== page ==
Sometimes it may happen that in some situations where President's discretion finds the need of council but actually there is no need, and vice versa. Which can be disastrous for the goal behind the insertion of this provision in the constitution. And for avoiding such situations a definite set of conditions is required in which the council can be constituted, rather than totally leaving it to the discretion of the President.
  2. The council should meet uniformly at a definite interval of time

    The first council was set up after the four decades of the proclamation of the Constitution, even after that, it suffered from the lack of opportunities to meet. Even the last council meeting was held after a gap of more than a decade. These all things show us the plight of this council. It requires a proper mechanism in which the council should meet uniformly or within a short time gap. And as per the recommendation of the Punchhi Commission report the council should meet thrice a year.

    But the reality is in contrast to the recommendation which we can see in the table.
    Interstate council meetings Time interval[8]
    1st interstate council meeting 40 years[9]
    2nd interstate council meeting six years
    3rd interstate council meeting 5/6 year
    4th interstate council meeting 1/3 year
    5th interstate council meeting more than 1 year
    6th interstate council meeting more than 1 year
    7th interstate council meeting more than 1 year
    8th interstate council meeting more than 1 year
    9th interstate council meeting more than 2 years
    10th interstate council meeting more than 1 year
    11th interstate council meeting 10 years
    Table: Shows the lack of uniformity in the time interval between the meetings of councils.

    From the table, we can clearly understand that there is not any uniformity in the time interval between the two meetings. Many times, it is held in the time interval between more than 1 year and except two times during the 3rd and 4th meeting of the interstate council which is held in the time interval of less than a year.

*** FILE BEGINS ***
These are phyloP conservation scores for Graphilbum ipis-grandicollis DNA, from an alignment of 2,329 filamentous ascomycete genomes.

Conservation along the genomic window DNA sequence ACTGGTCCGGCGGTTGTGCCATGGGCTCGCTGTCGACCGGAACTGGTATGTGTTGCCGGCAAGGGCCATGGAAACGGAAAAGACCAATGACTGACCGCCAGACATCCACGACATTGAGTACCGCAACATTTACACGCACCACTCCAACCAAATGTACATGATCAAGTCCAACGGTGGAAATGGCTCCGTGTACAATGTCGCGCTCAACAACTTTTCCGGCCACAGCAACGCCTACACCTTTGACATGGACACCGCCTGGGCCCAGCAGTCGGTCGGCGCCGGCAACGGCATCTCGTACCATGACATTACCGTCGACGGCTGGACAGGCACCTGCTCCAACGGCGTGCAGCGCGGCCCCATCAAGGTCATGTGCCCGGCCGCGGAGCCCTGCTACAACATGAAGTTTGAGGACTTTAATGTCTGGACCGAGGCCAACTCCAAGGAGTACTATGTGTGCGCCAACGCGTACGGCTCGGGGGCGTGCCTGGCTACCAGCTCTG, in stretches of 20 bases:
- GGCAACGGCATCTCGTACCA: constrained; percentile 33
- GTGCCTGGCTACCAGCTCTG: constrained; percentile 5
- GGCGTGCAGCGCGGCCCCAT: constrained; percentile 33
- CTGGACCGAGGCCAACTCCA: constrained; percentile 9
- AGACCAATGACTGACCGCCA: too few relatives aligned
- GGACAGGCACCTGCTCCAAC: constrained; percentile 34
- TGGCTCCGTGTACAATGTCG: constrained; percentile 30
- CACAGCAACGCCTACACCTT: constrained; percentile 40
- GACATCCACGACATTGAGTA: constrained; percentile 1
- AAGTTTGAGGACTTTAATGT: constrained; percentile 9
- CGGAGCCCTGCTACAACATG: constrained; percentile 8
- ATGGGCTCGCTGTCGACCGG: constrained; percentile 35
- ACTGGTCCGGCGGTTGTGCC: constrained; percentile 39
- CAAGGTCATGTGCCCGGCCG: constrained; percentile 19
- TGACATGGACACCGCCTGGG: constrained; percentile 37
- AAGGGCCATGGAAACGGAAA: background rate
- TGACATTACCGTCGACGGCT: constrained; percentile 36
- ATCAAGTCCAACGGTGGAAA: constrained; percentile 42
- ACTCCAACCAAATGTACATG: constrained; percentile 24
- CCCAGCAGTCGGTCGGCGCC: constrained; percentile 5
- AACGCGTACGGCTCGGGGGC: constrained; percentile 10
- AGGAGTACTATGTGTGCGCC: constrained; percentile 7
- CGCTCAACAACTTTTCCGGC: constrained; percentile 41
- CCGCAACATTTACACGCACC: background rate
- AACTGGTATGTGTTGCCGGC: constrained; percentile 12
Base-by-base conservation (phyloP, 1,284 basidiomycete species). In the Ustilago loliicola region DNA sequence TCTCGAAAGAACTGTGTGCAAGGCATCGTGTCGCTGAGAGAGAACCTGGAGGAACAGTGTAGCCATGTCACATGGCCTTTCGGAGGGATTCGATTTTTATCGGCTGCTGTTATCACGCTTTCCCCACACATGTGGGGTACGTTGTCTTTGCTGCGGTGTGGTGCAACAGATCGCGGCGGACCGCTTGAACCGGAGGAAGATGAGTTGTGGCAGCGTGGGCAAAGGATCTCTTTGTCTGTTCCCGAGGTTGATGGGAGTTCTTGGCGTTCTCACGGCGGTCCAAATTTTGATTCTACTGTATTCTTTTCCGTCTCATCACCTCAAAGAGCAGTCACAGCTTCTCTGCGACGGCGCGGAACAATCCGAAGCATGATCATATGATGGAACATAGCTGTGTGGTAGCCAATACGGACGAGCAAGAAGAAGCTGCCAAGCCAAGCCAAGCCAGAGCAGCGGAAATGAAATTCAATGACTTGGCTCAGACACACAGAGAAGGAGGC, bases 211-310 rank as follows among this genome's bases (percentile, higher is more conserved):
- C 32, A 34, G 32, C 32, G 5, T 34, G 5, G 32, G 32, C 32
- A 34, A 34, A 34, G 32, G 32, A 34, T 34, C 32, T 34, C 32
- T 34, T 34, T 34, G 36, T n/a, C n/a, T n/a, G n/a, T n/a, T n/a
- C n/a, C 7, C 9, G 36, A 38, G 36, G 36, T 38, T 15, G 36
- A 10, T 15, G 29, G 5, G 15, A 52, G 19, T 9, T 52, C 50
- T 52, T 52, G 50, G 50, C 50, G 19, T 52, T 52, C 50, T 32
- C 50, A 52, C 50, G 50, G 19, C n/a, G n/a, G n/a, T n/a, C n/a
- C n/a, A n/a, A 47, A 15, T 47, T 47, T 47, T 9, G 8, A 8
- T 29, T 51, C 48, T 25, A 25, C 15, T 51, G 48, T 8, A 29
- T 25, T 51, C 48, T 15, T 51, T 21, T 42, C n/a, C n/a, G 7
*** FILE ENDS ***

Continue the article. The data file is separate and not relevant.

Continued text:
3. The interstate council secretariat must be shifted from Home Ministry to the Rajya Sabha chairman

    The council is supported by the secretariat which comes under the Home Ministry and is also much influenced by politics. And if we look at the composition of the council every member has any how some political endorsement. So, it becomes tough to proceed with the matters very smoothly without having any neutral body in the council. So, in my personal opinion, the secretariat should be moved under the chairman of the Rajya Sabha from the Home Ministry. The Rajya Sabha Chairman will put the interest of the nation forward rather than discussing political agendas and will maintain balance and neutrality.
  1. Wheare, K.C., 1946. Federal government/KC Wheare. London; New York: H. Milford; Oxford University Press, 1946
  2. Constitution of India Act 1950, sch 7
  3. Presidential order dated 28 may 1990
  4. Constitution of India Act 1950, Art 263 clause (a)
  5. Constitution of India Act 1950, Art 263 clause (b)
  6. Constitution of India Act 1950, Art 263 clause (c)
  7. FADIA, B., & MENARIA, R. (1990). Sarkaria Commission report and centre-state relations. Agra, Sahitya Bhawan.
  8. Time interval between the meeting of two councils (in years)
  9. The time gap is between the 1950 when constitution of India came into effect and when the first interstate commission was constituted.